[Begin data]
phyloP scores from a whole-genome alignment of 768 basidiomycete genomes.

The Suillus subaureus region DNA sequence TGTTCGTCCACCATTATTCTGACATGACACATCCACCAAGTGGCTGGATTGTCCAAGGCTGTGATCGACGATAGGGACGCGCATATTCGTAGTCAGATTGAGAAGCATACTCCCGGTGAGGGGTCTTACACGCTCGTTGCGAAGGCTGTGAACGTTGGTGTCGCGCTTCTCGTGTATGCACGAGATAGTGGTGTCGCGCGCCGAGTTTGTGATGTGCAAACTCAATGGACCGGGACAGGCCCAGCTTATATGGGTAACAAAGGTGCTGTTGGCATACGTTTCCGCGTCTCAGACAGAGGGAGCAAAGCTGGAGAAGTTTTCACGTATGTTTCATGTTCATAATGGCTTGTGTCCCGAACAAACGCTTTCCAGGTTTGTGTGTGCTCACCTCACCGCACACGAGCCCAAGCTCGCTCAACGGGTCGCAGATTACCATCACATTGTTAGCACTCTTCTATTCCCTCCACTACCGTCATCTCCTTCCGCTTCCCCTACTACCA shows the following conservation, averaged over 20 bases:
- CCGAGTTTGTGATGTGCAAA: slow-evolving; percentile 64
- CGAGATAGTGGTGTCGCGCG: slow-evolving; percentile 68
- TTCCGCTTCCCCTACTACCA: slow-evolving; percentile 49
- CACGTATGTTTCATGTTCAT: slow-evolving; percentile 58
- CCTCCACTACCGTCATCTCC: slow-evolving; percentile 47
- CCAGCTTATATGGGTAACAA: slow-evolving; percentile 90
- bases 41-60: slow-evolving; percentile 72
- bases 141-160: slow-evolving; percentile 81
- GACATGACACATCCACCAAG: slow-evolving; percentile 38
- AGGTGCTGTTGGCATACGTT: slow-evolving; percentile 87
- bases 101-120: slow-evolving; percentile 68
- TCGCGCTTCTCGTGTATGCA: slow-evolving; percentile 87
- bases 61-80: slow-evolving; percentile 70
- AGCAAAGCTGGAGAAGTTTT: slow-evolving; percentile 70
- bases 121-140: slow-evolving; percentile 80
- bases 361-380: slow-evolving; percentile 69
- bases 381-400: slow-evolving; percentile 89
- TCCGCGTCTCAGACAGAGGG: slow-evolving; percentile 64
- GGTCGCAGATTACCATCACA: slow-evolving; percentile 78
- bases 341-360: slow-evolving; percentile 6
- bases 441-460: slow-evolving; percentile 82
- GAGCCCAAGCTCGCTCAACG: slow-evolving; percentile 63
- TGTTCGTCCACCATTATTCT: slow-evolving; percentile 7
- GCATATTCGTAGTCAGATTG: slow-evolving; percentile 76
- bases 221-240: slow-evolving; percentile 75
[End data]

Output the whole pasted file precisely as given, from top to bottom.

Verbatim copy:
phyloP scores from a whole-genome alignment of 768 basidiomycete genomes.

The Suillus subaureus region DNA sequence TGTTCGTCCACCATTATTCTGACATGACACATCCACCAAGTGGCTGGATTGTCCAAGGCTGTGATCGACGATAGGGACGCGCATATTCGTAGTCAGATTGAGAAGCATACTCCCGGTGAGGGGTCTTACACGCTCGTTGCGAAGGCTGTGAACGTTGGTGTCGCGCTTCTCGTGTATGCACGAGATAGTGGTGTCGCGCGCCGAGTTTGTGATGTGCAAACTCAATGGACCGGGACAGGCCCAGCTTATATGGGTAACAAAGGTGCTGTTGGCATACGTTTCCGCGTCTCAGACAGAGGGAGCAAAGCTGGAGAAGTTTTCACGTATGTTTCATGTTCATAATGGCTTGTGTCCCGAACAAACGCTTTCCAGGTTTGTGTGTGCTCACCTCACCGCACACGAGCCCAAGCTCGCTCAACGGGTCGCAGATTACCATCACATTGTTAGCACTCTTCTATTCCCTCCACTACCGTCATCTCCTTCCGCTTCCCCTACTACCA shows the following conservation, averaged over 20 bases:
- CCGAGTTTGTGATGTGCAAA: slow-evolving; percentile 64
- CGAGATAGTGGTGTCGCGCG: slow-evolving; percentile 68
- TTCCGCTTCCCCTACTACCA: slow-evolving; percentile 49
- CACGTATGTTTCATGTTCAT: slow-evolving; percentile 58
- CCTCCACTACCGTCATCTCC: slow-evolving; percentile 47
- CCAGCTTATATGGGTAACAA: slow-evolving; percentile 90
- bases 41-60: slow-evolving; percentile 72
- bases 141-160: slow-evolving; percentile 81
- GACATGACACATCCACCAAG: slow-evolving; percentile 38
- AGGTGCTGTTGGCATACGTT: slow-evolving; percentile 87
- bases 101-120: slow-evolving; percentile 68
- TCGCGCTTCTCGTGTATGCA: slow-evolving; percentile 87
- bases 61-80: slow-evolving; percentile 70
- AGCAAAGCTGGAGAAGTTTT: slow-evolving; percentile 70
- bases 121-140: slow-evolving; percentile 80
- bases 361-380: slow-evolving; percentile 69
- bases 381-400: slow-evolving; percentile 89
- TCCGCGTCTCAGACAGAGGG: slow-evolving; percentile 64
- GGTCGCAGATTACCATCACA: slow-evolving; percentile 78
- bases 341-360: slow-evolving; percentile 6
- bases 441-460: slow-evolving; percentile 82
- GAGCCCAAGCTCGCTCAACG: slow-evolving; percentile 63
- TGTTCGTCCACCATTATTCT: slow-evolving; percentile 7
- GCATATTCGTAGTCAGATTG: slow-evolving; percentile 76
- bases 221-240: slow-evolving; percentile 75